Devices aren’t attracting as many delinquents — personal robberies and swarmings are down 34% compared to this time last year with 84 fewer reported incidents, say police.
“It’s a great number,” said Ottawa police Staff Sgt. Mike Haarbosch from the robbery unit.
“We’ve seen that trend across the city and in places where we’ve had problems before; in the transit stations, we’ve certainly seen those numbers coming down.”
Haarbosch credits the decline to the national wireless technology blacklist, launched by the Canadian Wireless Telecommunications Association last fall.
“That was the intent behind the blacklist,” said CWTA spokesman Marc Choma.
The latest iPhone, though, is slated for release Tuesday.
“We’re hoping, really, that it doesn’t mean anything significant,” said Haarbosch.
In the last few years, police have seen “a trend where we have a new, latest, greatest device be released” and an uptick in robberies was noted after a couple of months.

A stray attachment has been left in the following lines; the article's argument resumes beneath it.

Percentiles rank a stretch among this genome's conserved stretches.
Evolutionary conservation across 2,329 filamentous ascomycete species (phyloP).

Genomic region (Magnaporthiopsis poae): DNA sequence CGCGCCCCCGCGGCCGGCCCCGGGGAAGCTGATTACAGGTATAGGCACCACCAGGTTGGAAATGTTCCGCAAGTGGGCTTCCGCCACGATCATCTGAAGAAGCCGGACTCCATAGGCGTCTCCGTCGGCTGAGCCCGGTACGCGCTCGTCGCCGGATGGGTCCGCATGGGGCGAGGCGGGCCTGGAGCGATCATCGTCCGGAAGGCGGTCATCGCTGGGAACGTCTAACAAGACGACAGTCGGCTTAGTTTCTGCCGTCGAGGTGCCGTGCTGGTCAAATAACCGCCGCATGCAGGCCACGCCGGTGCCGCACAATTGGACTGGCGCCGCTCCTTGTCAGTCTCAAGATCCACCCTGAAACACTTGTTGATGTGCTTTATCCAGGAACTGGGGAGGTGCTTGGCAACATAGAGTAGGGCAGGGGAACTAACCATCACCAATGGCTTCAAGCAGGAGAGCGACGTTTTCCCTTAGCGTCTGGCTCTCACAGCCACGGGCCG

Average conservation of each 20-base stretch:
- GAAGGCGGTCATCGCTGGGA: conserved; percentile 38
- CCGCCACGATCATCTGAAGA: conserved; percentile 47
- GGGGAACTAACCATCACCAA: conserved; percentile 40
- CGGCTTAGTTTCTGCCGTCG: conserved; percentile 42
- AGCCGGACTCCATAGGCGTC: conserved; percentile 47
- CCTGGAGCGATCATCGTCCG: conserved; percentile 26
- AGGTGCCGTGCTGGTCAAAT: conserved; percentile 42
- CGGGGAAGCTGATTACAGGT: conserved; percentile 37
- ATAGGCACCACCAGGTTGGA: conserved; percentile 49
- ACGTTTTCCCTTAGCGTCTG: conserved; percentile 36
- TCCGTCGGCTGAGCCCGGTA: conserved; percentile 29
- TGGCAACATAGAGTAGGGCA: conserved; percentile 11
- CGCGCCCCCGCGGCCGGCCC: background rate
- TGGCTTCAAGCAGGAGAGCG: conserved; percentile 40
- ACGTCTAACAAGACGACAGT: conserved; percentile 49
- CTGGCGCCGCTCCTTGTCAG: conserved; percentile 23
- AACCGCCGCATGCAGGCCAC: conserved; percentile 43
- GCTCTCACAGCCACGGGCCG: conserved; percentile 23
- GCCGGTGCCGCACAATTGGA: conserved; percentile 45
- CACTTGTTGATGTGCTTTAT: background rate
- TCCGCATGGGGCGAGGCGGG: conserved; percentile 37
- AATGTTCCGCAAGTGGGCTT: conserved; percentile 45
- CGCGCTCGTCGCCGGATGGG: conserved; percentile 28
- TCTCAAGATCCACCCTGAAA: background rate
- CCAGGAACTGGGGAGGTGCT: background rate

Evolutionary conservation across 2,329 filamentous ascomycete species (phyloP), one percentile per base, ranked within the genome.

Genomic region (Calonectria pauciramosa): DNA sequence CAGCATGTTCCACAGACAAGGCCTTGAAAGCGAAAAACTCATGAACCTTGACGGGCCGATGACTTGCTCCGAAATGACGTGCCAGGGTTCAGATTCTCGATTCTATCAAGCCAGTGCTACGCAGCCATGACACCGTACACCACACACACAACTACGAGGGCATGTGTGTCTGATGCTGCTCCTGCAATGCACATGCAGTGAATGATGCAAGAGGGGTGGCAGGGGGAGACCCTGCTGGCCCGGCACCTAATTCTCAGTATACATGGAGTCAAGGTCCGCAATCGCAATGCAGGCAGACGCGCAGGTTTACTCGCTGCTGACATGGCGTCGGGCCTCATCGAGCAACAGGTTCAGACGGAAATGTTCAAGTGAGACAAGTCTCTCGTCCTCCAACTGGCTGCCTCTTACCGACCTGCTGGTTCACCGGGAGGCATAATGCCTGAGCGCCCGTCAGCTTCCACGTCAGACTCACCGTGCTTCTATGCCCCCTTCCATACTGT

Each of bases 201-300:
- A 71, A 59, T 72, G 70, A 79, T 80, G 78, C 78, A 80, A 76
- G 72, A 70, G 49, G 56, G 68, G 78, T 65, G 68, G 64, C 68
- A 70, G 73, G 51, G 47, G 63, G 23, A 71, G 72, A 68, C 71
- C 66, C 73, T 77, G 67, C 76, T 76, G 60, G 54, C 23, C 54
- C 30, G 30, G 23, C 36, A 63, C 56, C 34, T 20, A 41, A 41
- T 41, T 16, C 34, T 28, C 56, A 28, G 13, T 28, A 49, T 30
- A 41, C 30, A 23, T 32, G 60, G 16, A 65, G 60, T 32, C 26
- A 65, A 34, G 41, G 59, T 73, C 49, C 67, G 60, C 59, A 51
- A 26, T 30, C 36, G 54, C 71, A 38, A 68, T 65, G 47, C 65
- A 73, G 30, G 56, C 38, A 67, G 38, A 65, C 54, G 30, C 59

“But that predates the existence of the blacklist,” said Haarbosch, noting cops are hoping it mitigates the pattern since the stolen phones can’t be used to send and receive messages.
Using an IMEI, or International Mobile Equipment Identity, numbers for devices reported as lost or stolen are recorded and cannot be reactivated.
The service is free, however, consumers must contact wireless providers — and police, if it’s stolen — to have their device deactivated in order for it to be added to the blacklist.
“I’d also like to think that maybe some of the public messaging that we’re getting out there is taking hold,” said Haarbosch, “and people are becoming a little more self-aware that these incidents are going on and are taking some steps to prevent themselves from becoming a victim.”
Updated figures from the blacklist should be available in November, said Choma.
“That’s good,” he said, when told of the decrease in local robberies.
“Hopefully, the database is helping with that.”
LAST YEAR, 281 / THIS YEAR, 187
Personal robberies & swarmings
(Sept. 4, 2013 to Sept. 4, 2014)
Source: Ottawa Police